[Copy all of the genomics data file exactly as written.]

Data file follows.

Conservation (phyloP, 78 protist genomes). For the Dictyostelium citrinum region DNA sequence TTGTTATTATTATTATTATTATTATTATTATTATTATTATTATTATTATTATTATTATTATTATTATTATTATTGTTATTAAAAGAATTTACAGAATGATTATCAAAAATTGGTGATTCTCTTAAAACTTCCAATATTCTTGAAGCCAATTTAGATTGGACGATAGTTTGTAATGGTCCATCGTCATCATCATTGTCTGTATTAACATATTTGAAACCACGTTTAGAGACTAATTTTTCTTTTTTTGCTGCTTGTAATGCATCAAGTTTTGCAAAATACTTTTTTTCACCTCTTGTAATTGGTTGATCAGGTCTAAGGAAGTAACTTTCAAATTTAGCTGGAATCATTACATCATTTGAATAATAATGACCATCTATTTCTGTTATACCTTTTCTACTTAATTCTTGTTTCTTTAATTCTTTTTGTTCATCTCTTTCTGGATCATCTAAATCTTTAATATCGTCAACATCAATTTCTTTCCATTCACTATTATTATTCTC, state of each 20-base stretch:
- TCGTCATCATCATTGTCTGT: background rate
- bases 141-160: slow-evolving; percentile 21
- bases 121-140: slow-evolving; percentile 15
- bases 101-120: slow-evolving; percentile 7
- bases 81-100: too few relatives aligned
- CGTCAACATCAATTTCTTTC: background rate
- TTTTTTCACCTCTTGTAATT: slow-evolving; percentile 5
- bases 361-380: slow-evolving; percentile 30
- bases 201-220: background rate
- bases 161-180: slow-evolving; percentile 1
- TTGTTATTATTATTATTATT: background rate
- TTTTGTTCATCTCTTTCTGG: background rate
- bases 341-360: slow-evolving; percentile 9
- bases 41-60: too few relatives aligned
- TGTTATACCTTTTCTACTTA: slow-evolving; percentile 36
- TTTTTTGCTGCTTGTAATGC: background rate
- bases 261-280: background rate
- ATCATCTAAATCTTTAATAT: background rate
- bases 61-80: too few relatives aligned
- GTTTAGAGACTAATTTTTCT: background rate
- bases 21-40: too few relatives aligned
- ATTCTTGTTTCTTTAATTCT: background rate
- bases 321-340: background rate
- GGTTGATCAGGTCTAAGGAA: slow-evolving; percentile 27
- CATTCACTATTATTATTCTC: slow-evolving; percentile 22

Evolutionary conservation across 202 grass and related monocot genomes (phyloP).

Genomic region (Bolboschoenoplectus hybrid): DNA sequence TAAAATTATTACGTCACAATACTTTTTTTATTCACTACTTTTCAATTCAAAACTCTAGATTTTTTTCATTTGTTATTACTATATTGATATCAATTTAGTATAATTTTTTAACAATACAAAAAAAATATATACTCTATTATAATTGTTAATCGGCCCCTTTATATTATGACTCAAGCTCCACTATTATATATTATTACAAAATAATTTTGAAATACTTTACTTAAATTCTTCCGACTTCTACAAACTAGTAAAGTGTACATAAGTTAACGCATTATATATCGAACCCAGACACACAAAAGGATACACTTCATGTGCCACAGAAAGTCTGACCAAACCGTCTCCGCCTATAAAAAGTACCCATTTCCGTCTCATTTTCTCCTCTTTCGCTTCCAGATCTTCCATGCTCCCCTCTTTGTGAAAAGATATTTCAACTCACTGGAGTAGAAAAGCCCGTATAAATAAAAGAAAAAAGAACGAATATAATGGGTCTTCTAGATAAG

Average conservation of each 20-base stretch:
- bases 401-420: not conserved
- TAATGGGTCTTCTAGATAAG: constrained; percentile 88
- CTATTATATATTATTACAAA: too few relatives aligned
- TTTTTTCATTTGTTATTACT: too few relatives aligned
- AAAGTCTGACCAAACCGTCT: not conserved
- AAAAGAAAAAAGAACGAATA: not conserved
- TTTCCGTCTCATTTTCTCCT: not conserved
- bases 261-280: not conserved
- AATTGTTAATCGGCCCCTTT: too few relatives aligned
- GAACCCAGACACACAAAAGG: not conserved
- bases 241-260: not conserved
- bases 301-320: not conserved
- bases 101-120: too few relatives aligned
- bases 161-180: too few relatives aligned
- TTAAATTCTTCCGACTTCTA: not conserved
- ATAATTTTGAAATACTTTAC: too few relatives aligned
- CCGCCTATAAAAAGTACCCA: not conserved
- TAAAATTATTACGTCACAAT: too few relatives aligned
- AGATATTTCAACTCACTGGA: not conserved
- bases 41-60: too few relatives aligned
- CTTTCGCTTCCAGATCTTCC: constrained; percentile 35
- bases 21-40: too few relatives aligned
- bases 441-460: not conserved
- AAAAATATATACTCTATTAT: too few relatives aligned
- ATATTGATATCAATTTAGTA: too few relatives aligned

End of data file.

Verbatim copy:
Conservation (phyloP, 78 protist genomes). For the Dictyostelium citrinum region DNA sequence TTGTTATTATTATTATTATTATTATTATTATTATTATTATTATTATTATTATTATTATTATTATTATTATTATTGTTATTAAAAGAATTTACAGAATGATTATCAAAAATTGGTGATTCTCTTAAAACTTCCAATATTCTTGAAGCCAATTTAGATTGGACGATAGTTTGTAATGGTCCATCGTCATCATCATTGTCTGTATTAACATATTTGAAACCACGTTTAGAGACTAATTTTTCTTTTTTTGCTGCTTGTAATGCATCAAGTTTTGCAAAATACTTTTTTTCACCTCTTGTAATTGGTTGATCAGGTCTAAGGAAGTAACTTTCAAATTTAGCTGGAATCATTACATCATTTGAATAATAATGACCATCTATTTCTGTTATACCTTTTCTACTTAATTCTTGTTTCTTTAATTCTTTTTGTTCATCTCTTTCTGGATCATCTAAATCTTTAATATCGTCAACATCAATTTCTTTCCATTCACTATTATTATTCTC, state of each 20-base stretch:
- TCGTCATCATCATTGTCTGT: background rate
- bases 141-160: slow-evolving; percentile 21
- bases 121-140: slow-evolving; percentile 15
- bases 101-120: slow-evolving; percentile 7
- bases 81-100: too few relatives aligned
- CGTCAACATCAATTTCTTTC: background rate
- TTTTTTCACCTCTTGTAATT: slow-evolving; percentile 5
- bases 361-380: slow-evolving; percentile 30
- bases 201-220: background rate
- bases 161-180: slow-evolving; percentile 1
- TTGTTATTATTATTATTATT: background rate
- TTTTGTTCATCTCTTTCTGG: background rate
- bases 341-360: slow-evolving; percentile 9
- bases 41-60: too few relatives aligned
- TGTTATACCTTTTCTACTTA: slow-evolving; percentile 36
- TTTTTTGCTGCTTGTAATGC: background rate
- bases 261-280: background rate
- ATCATCTAAATCTTTAATAT: background rate
- bases 61-80: too few relatives aligned
- GTTTAGAGACTAATTTTTCT: background rate
- bases 21-40: too few relatives aligned
- ATTCTTGTTTCTTTAATTCT: background rate
- bases 321-340: background rate
- GGTTGATCAGGTCTAAGGAA: slow-evolving; percentile 27
- CATTCACTATTATTATTCTC: slow-evolving; percentile 22

Evolutionary conservation across 202 grass and related monocot genomes (phyloP).

Genomic region (Bolboschoenoplectus hybrid): DNA sequence TAAAATTATTACGTCACAATACTTTTTTTATTCACTACTTTTCAATTCAAAACTCTAGATTTTTTTCATTTGTTATTACTATATTGATATCAATTTAGTATAATTTTTTAACAATACAAAAAAAATATATACTCTATTATAATTGTTAATCGGCCCCTTTATATTATGACTCAAGCTCCACTATTATATATTATTACAAAATAATTTTGAAATACTTTACTTAAATTCTTCCGACTTCTACAAACTAGTAAAGTGTACATAAGTTAACGCATTATATATCGAACCCAGACACACAAAAGGATACACTTCATGTGCCACAGAAAGTCTGACCAAACCGTCTCCGCCTATAAAAAGTACCCATTTCCGTCTCATTTTCTCCTCTTTCGCTTCCAGATCTTCCATGCTCCCCTCTTTGTGAAAAGATATTTCAACTCACTGGAGTAGAAAAGCCCGTATAAATAAAAGAAAAAAGAACGAATATAATGGGTCTTCTAGATAAG

Average conservation of each 20-base stretch:
- bases 401-420: not conserved
- TAATGGGTCTTCTAGATAAG: constrained; percentile 88
- CTATTATATATTATTACAAA: too few relatives aligned
- TTTTTTCATTTGTTATTACT: too few relatives aligned
- AAAGTCTGACCAAACCGTCT: not conserved
- AAAAGAAAAAAGAACGAATA: not conserved
- TTTCCGTCTCATTTTCTCCT: not conserved
- bases 261-280: not conserved
- AATTGTTAATCGGCCCCTTT: too few relatives aligned
- GAACCCAGACACACAAAAGG: not conserved
- bases 241-260: not conserved
- bases 301-320: not conserved
- bases 101-120: too few relatives aligned
- bases 161-180: too few relatives aligned
- TTAAATTCTTCCGACTTCTA: not conserved
- ATAATTTTGAAATACTTTAC: too few relatives aligned
- CCGCCTATAAAAAGTACCCA: not conserved
- TAAAATTATTACGTCACAAT: too few relatives aligned
- AGATATTTCAACTCACTGGA: not conserved
- bases 41-60: too few relatives aligned
- CTTTCGCTTCCAGATCTTCC: constrained; percentile 35
- bases 21-40: too few relatives aligned
- bases 441-460: not conserved
- AAAAATATATACTCTATTAT: too few relatives aligned
- ATATTGATATCAATTTAGTA: too few relatives aligned